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Santiago de Cuba» Forums » Sessions

Subject: Fun tactical game with a short playtime rss

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Matt Wolfe
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On Wednesday I got to demo Santiago de Cuba at my FLGS, The Gamer's Armory in Cary, NC.

First game was a 3-player game with Rob, James, and myself. Rob and James had not played before. I like explaining the rules in this game because the rules are straightforward and easy to explain. The symbols on the tiles just make sense and are easy to remember. Kudos to the graphic designer for an elegant presentation. Off we went, driving our apparently communal car around the island, meeting locals and pestering them for goods. James asked during the game what happens if you roll all zeroes for your ship roll. I don't believe the rules cover that unlikely situation, but should it occur I think technically that ship would immediately leave port and you'd roll for a new ship. I would houserule it so you just roll the dice again. The game is short and sweet enough that you don't need to skip 1 entire ship due to the unluckiest roll in the world. Rob and James both quickly caught on to the game and manipulated the random setup expertly, getting tobacco 1 turn and turning it into cigars for export in the next. In the end I managed to outmaneuver my opponents by using wood to fulfill ships they were expecting to fill. Final scores were 43 (me) - 34 (Rob) - 32 (James).

Then the second game began. Adam2, Dan, and Adam2 were all new players, although Adam2 has the game still in shrink sitting at home. What a monster! I explained the rules and off we went. This game was different as the randomized setup yielded a nice combo between the dancer, who gives you 2 VP, and the building that lets you sell 1 cigar and 1 rum for 2 VP each. Dan and Adam2 took advantage of that combo to net 6 VP in several rounds. I find that the person who first deciphers the best combos in each randomized game of Santiago de Cuba is usually going to be the winner, especially if other players don't catch on to that strategy right away. So it's no surprise that Dan and Adam2 tied with 33 points each, with Dan getting the win due to having more money at the end of the game. Adam1 had 31 points, and the master became the apprentice as I only scored a tiny 23 points. But even thought I scored so few, this was a really fun game.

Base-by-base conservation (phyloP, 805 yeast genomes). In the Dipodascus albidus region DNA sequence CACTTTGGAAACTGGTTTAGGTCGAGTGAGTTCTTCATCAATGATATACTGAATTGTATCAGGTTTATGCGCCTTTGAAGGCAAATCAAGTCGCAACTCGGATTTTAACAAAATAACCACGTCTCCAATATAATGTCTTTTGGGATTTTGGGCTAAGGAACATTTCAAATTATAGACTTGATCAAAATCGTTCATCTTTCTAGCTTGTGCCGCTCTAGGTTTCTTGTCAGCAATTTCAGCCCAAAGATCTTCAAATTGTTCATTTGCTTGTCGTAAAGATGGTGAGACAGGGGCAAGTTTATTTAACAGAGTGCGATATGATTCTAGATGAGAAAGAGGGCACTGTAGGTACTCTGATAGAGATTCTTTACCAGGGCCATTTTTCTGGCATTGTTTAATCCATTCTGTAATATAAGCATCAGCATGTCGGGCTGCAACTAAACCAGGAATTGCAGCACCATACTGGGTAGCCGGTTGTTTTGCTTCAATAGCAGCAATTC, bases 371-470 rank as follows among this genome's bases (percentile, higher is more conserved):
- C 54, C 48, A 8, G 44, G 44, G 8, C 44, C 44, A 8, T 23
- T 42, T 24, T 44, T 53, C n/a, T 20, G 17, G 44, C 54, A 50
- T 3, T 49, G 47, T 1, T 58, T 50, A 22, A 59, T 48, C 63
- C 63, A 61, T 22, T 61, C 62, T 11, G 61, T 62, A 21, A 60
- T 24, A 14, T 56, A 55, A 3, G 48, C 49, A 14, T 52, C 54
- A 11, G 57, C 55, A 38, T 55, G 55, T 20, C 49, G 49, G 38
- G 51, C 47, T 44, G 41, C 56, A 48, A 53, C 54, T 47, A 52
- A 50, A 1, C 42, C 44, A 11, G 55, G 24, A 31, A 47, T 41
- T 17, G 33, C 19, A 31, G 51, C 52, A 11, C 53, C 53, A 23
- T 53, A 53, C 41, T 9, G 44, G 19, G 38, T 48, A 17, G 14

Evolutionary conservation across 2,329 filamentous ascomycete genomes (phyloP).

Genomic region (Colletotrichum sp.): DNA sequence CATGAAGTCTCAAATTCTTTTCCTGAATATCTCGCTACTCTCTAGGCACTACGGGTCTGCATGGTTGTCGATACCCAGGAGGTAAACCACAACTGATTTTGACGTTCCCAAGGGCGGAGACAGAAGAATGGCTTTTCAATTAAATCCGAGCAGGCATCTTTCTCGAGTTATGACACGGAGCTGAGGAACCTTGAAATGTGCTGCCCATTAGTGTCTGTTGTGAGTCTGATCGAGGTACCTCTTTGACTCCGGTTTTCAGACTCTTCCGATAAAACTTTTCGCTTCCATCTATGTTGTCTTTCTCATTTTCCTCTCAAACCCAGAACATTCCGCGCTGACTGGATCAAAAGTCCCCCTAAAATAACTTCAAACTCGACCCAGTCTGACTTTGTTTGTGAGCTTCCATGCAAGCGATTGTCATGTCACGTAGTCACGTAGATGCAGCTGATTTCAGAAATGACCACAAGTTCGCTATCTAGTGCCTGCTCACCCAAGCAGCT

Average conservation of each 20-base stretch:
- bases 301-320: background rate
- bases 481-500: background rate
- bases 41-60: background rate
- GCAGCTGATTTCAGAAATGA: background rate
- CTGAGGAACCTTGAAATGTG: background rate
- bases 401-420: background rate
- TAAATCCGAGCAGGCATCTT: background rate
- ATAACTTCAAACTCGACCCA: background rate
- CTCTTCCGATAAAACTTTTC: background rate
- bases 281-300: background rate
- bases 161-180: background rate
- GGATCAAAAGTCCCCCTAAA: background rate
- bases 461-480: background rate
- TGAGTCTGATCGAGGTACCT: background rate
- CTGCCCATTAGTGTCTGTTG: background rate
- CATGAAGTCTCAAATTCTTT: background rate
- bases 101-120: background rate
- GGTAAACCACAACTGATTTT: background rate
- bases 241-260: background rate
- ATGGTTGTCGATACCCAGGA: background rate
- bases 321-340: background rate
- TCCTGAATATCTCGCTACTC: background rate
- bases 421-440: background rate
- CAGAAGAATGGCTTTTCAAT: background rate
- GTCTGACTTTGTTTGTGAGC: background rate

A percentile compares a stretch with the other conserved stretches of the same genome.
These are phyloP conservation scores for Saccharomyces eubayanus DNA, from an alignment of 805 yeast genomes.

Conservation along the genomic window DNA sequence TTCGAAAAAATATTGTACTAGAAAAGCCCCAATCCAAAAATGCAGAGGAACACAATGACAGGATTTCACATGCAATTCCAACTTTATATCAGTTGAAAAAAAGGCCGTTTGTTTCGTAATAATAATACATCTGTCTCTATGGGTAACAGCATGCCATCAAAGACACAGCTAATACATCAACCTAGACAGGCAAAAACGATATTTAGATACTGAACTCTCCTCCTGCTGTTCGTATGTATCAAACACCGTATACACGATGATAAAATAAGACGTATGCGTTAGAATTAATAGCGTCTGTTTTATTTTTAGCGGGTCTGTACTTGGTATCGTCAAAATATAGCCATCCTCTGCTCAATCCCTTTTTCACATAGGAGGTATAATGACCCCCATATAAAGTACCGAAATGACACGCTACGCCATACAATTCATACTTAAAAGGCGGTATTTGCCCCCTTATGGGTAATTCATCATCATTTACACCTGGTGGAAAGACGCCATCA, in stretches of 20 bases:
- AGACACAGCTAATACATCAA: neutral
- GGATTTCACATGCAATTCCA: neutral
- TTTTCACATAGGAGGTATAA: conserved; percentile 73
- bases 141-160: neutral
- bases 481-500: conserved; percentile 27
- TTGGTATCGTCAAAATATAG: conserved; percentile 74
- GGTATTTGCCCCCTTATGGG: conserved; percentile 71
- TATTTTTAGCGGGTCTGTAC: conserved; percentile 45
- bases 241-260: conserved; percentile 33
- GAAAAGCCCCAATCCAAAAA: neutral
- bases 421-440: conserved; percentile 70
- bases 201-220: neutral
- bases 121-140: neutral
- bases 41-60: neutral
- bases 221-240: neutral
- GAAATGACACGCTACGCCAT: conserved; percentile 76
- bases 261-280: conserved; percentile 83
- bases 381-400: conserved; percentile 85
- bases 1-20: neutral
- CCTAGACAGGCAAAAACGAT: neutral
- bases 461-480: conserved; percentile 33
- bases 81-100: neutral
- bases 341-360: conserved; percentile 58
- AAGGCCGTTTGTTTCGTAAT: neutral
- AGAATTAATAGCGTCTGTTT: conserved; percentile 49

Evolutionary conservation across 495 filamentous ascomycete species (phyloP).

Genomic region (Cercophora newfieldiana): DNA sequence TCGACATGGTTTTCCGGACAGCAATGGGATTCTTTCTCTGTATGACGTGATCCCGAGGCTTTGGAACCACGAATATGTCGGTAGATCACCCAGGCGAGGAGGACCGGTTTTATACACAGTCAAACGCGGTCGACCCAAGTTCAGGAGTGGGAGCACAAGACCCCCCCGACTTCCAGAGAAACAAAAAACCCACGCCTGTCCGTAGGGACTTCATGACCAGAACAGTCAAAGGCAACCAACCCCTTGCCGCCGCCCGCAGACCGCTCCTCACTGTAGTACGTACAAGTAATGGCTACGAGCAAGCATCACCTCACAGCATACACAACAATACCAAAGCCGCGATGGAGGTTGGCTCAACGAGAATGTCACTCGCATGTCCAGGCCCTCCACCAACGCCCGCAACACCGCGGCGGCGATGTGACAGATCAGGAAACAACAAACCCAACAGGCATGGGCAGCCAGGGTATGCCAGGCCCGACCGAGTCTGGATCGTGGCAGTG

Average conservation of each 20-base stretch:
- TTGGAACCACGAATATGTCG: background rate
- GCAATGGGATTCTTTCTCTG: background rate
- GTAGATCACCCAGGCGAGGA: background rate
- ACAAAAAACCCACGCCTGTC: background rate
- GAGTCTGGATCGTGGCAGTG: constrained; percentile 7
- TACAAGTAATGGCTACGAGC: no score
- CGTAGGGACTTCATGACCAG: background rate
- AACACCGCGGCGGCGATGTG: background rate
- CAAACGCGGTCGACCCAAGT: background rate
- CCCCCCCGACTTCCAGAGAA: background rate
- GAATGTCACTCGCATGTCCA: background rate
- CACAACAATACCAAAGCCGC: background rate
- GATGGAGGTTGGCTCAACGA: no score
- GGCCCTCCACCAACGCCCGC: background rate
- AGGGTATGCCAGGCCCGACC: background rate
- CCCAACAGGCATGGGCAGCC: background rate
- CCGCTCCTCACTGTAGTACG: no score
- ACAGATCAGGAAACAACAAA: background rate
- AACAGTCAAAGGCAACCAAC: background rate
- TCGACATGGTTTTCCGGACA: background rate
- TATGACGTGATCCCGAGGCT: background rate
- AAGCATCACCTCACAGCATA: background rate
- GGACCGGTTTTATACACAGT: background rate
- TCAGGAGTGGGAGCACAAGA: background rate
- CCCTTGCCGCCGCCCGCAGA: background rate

Santiago de Cuba is a nice game to satisfy that 45-minute, medium weight, tactical itch that we all get every now and then. Or in my case, every day.
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Scot Ryder
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Silver Spring
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Nice! I still play this now and again and my kids like it a lot.
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Damien Seb. ●leoskyangel●
Malaysia
Bangsar & PJ
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I play games not to win, it's the gathering that's important - Thanks for the tip Cate108!
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Great session report. This is still a game that I enjoy every now and then. It scales very well and always play in under an hour. It's an underrated gem that needs more love. The way the buildings and people are set up are just genius to ensure replayability.

We played the same way if all dice rolled are '0', the ship sails. '0' in the game simply means no demand.

Whenever me and my friends get to play this game again, it's always been vicious. We tried to send the goods by means other than the port. Also, using crates of boxes to deny other players

If you want to increase the tactical aspect of the game, you can play with a house rule/variant, where you play without the player screen. I don't like house rule, but I tried this variant before (suggested by other user in the SdC forum) just to see how it plays. It became too cutthroat but still fun nevertheless
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Drew Hicks
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First game I played of this was 2 players, which rendered the player screens nearly irrelevant. Amazing how such a pleasant little game can get INCREDIBLY brutal when all the information is known...
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